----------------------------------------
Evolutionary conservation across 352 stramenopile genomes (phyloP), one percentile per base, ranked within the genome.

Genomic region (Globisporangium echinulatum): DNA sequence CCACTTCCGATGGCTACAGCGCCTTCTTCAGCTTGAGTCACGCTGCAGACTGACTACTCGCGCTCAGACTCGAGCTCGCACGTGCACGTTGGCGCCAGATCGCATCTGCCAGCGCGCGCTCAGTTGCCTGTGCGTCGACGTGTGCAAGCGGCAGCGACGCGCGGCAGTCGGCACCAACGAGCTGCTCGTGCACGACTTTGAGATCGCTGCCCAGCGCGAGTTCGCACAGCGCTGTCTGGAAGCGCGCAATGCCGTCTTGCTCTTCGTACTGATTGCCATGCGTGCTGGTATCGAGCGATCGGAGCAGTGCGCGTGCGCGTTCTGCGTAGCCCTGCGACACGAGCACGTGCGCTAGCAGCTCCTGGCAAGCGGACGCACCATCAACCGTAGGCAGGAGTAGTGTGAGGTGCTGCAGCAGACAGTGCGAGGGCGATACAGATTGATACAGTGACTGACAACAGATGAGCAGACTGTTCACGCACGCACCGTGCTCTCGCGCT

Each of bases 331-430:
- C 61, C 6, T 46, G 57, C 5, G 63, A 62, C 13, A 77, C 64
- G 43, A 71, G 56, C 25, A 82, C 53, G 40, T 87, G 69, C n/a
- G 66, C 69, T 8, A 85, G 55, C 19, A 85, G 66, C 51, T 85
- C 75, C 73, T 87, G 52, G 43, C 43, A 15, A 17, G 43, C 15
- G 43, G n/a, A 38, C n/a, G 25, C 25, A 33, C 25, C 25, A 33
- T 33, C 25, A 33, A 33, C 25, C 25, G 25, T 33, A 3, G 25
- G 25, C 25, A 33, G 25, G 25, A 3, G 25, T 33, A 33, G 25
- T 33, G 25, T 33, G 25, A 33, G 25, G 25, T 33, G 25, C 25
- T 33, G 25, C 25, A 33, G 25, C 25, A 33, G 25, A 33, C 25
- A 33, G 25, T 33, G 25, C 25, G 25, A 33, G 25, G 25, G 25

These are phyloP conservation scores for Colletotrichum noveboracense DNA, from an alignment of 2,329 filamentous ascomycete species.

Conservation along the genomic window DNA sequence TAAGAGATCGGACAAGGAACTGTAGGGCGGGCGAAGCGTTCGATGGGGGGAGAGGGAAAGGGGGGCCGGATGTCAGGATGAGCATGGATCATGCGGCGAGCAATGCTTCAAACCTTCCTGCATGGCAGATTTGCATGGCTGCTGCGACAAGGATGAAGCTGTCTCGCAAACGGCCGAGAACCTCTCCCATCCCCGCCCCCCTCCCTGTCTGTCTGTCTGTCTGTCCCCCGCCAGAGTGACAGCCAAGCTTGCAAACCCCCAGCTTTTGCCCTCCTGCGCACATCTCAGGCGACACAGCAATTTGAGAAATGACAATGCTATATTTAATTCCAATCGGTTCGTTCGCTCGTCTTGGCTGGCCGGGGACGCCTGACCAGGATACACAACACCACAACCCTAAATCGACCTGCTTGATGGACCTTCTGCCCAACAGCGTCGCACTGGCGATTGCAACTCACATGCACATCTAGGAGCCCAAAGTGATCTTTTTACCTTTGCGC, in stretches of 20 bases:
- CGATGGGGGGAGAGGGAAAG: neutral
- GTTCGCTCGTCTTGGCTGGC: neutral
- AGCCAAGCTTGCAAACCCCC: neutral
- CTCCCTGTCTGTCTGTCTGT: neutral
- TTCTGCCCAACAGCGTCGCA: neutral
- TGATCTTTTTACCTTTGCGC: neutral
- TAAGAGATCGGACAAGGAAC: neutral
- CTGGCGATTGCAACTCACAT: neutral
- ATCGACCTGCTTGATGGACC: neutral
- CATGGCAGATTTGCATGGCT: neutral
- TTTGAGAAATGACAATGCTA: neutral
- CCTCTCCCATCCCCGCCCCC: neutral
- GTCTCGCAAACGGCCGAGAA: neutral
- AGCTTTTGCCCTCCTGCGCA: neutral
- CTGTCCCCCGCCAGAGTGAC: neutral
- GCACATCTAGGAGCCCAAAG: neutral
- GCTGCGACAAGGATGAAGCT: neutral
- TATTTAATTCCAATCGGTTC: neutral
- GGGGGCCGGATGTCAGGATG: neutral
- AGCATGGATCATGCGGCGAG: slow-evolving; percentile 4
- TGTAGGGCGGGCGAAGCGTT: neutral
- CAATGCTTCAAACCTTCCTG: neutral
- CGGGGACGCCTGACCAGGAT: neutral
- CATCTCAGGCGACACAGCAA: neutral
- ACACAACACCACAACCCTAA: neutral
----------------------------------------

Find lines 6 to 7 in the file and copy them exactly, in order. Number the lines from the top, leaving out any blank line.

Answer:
- G 66, C 69, T 8, A 85, G 55, C 19, A 85, G 66, C 51, T 85
- C 75, C 73, T 87, G 52, G 43, C 43, A 15, A 17, G 43, C 15